Saturday, August 29, 2009

More Health Care Thoughts

Thought 1: I have probably said this previously but I think the biggest peril in health reform lies in the convergence of two areas- the minimum benefit and an individual mandate. If the minimum benefit is generous (i.e. covers all the first dollar stuff like physician visits and eyeglasses) than it will be fairly expensive. This will be problematic as even with subsidies (currently proposed for folks with an income up to 3X-4X the poverty level) a lot of the middle class that do not get their insurance from an employer will find themselves still unable to afford healthcare (maybe less so than before) and will now face the prospect of a penalty for not having complied with the mandate. Sounds fantastic.

Thought 2 (closely related to thought 1 for those keeping score): The emphasis on coverage thus far has been on the first dollar variety (e.g. low deductible, low copayment, low coinsurance). This emphasis is misplaced. Going to the doctor for your annual physical, semi-annual dental checkup, and some antibiotics are the typical interactions for most people with the medical system. This can be done and should be done out of pocket. These are predictable events not suited for insurance and add to the overall cost growth of health insurance in creating administrative waste. What is important though is that you are covered when something unfortunate does happen, such as getting hit by a bus, a sudden stroke, etc. This is what insurance is typically for, low frequency events with high payouts. It is this type of event, a catastrophic event that causes medical bankruptcies for the uninsured. It would thus seem logical that a mandate would involve such a plan-catastrophic coverage-as opposed to something that makes sure you can get a pair of designer glasses and prescription sun glasses without having to reach into your wallet.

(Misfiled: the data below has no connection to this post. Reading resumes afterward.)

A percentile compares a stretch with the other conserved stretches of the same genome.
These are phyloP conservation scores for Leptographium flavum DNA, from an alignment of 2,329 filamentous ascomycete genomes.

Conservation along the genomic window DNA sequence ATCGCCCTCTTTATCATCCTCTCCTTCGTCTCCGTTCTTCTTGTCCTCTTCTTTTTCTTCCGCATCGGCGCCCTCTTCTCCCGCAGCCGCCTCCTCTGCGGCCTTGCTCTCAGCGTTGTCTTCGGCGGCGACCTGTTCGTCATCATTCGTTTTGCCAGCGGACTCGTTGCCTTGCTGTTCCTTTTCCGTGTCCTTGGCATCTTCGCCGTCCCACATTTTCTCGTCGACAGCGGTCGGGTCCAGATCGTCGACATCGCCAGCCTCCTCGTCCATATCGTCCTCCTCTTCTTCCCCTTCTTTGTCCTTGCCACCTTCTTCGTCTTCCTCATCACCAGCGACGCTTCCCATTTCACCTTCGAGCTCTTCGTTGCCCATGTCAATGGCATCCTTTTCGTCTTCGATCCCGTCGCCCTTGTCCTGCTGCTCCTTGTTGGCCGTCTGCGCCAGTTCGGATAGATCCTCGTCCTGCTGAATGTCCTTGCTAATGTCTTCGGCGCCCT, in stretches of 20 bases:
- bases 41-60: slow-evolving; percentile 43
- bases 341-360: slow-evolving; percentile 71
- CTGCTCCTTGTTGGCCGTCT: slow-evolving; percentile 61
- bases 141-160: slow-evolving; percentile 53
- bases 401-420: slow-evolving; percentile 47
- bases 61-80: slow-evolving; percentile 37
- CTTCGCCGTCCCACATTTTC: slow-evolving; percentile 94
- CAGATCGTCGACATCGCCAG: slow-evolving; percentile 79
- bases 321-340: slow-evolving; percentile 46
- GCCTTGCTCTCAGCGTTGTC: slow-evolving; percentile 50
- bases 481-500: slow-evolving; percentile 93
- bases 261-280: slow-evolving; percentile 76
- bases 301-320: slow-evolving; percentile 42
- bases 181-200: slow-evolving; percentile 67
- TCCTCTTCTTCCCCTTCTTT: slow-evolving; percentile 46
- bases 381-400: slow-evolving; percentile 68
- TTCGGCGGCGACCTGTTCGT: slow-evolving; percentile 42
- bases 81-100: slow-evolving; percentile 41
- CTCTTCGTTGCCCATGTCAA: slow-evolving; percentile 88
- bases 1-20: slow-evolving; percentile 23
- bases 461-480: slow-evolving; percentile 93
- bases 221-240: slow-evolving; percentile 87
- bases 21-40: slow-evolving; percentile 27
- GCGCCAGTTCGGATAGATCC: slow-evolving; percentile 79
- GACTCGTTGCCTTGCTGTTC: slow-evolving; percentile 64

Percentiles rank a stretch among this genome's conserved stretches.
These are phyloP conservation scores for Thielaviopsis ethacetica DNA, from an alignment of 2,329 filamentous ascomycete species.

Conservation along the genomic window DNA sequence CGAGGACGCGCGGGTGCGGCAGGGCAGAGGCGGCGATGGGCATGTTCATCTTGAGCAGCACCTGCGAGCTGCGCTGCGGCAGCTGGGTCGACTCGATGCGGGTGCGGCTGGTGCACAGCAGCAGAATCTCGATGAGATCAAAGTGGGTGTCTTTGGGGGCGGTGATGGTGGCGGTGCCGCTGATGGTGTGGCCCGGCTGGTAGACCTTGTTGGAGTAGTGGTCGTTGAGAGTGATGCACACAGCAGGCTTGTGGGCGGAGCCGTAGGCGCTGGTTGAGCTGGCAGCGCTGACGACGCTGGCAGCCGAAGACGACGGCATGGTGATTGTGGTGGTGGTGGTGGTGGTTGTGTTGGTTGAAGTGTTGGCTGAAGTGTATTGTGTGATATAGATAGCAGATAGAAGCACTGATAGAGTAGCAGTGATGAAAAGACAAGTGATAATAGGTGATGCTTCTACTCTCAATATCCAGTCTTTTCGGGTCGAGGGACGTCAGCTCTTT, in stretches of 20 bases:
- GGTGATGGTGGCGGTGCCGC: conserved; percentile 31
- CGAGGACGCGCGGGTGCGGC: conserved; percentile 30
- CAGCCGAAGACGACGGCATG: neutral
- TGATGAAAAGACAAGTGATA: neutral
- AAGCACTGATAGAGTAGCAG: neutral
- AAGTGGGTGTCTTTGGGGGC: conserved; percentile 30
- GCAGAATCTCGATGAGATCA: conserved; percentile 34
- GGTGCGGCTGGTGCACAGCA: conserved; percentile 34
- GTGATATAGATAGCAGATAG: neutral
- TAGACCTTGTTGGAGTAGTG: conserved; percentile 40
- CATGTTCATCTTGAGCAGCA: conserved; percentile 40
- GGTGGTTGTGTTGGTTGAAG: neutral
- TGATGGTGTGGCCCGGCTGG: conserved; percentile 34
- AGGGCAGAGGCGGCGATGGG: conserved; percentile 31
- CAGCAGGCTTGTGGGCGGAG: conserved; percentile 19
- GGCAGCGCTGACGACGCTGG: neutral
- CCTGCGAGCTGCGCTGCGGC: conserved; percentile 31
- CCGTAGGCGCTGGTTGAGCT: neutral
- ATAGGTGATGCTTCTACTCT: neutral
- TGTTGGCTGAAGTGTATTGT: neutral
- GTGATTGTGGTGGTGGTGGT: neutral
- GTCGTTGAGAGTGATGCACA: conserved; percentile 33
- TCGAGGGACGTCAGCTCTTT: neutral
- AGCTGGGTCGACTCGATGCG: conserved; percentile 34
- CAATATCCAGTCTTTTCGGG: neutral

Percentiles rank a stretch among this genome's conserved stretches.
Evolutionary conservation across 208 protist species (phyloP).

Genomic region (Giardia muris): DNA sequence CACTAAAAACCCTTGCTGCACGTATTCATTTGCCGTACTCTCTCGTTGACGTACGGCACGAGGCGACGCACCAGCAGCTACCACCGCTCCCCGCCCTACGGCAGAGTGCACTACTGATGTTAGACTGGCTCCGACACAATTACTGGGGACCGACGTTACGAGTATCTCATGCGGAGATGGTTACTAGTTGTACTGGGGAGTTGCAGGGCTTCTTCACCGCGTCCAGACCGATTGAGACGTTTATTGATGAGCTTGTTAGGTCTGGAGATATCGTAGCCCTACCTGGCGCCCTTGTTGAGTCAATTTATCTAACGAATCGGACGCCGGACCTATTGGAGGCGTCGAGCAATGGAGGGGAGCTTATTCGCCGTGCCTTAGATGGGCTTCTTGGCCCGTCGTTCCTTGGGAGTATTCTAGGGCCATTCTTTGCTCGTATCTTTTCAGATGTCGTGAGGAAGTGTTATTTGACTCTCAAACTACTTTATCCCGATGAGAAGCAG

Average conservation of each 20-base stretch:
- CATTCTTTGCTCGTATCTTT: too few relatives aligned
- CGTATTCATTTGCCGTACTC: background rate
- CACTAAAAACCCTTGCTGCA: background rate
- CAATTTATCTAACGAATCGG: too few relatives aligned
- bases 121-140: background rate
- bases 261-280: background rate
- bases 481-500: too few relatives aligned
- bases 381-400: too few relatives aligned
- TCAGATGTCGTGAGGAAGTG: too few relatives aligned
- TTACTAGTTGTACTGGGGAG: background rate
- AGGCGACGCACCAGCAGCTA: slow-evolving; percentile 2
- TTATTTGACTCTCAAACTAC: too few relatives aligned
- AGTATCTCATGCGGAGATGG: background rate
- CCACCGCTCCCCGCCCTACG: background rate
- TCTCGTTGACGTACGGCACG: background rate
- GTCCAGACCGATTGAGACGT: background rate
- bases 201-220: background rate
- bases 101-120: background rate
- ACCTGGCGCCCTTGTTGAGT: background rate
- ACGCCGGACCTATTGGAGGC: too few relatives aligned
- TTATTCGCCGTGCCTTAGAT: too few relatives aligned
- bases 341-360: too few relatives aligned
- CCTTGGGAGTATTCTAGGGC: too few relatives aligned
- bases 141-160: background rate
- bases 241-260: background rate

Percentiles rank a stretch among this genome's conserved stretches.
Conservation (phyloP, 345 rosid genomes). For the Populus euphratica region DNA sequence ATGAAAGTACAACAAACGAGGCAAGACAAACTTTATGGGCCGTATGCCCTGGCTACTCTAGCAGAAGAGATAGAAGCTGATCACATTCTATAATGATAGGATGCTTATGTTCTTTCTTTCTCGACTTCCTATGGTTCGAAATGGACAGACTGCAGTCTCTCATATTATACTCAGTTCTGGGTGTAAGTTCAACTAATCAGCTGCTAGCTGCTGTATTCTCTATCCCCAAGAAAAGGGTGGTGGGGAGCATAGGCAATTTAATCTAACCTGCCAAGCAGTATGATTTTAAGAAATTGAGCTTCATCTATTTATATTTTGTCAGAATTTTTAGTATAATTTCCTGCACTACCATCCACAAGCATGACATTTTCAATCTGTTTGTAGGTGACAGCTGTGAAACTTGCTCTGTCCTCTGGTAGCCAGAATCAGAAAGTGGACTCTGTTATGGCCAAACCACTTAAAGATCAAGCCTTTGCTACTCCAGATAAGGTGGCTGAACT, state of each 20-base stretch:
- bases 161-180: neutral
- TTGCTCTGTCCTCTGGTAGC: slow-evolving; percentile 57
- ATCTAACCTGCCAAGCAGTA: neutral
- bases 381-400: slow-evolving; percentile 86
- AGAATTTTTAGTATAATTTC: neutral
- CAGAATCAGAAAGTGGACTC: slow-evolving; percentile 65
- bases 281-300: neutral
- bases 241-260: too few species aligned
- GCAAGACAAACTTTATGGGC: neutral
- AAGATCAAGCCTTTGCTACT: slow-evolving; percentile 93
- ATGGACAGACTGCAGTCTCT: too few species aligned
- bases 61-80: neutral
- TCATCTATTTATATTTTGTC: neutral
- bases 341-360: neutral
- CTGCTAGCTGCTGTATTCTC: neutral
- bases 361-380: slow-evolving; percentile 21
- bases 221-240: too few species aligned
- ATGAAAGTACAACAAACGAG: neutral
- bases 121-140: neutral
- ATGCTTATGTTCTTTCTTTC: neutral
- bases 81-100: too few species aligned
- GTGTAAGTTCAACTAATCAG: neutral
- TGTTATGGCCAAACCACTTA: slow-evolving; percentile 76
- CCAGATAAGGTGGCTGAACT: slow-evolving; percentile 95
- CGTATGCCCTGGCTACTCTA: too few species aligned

Thoughts 3&4 (interrelated thoughts: Out of Pocket Spending and Administrative Waste)- Everyone decries out of pocket spending as if there is something tragic and immoral about having to reach into you pocket and plump down a sweaty wad of cash for medical care. In a sense this is logical, at least in the employer provided and medicare context. Most people are insulated from the full cost of their healthcare. Your contribution of your premium comes out of your paycheck, which you probably don't think about if you are like me and only really pay attention to the actual amount that gets direct deposited into your account. Your employer pays anywhere between 50% and 100% of your premium which you never see (note: this portion, or a portion thereof, really are foregone wages). So all of sudden you have a big medical expense, a couple hundred for a specialist visit outside of your insurer's provider network, which you have to pay out of pocket and you scream bloody murder. But you shouldn't and here's why: a direct payment is a lot more efficient. The public discussion of administrative efficiency focuses exclusively on how adept your insurer is at denying your valid claim or medicare is at rubber stamping your fraudulent claim. Certainly this is a significant portion of the health care industry's administrative overhead but it also neglects a significant portion. Think of the process of going for your annual physical. You call your doctor set up the appointment and go. You pay a $25 co-pay, give the clerk your insurance information and leave. What happens subsequent to your visit is absurd. Your doctor then sends a bill to your insurer. Your insurer (if they are all like mine) then sends you a letter each week for the next month telling you that you owe the provider and every letter the amount changes (it usually goes down). I suspect during this period that the doctor's staff is trying to get full reimbursement from the insurer and probably resubmits the bill to they get full reimbursement or that the staff just keeps haranguing the insurer. Then at some point once the doctor has failed to get reimbursement from the insurer they send you a bill indicating the amount you owe them. I suspect that your doctor doesn't play too direct a role in this but his staff does which he has to oversee (this sucks because the more time he spends managing the less time he can spend giving care which is how he is going to make bank). And have you ever noticed that seemingly there is at least a 1-1 match between doctors and administrative staff. I can't imagine what my iPod would cost if the typical purchase was conducted through a 3rd party payment. It would probably cost me a grand for a damn refurbished iPod shuffle. If you cut out all of this nonsense, i.e., by just paying up front, couldn't the doctor/practice have a much smaller staff and then pass those savings on to you? I bet you the net result would be a total payment in the neighborhood of a copay- maybe $50? Honestly, when you are at the doctor's office, they spend maybe 3 consecutive minutes with you, maybe 5 total. How long does it take to diagnose if someone has strep or chlamydia, not long. Let's be conservative, you get 5 people per hour (that's 12 minutes per person=quality time) at $50 bucks a pop, that's good money. That's a half million before taxes.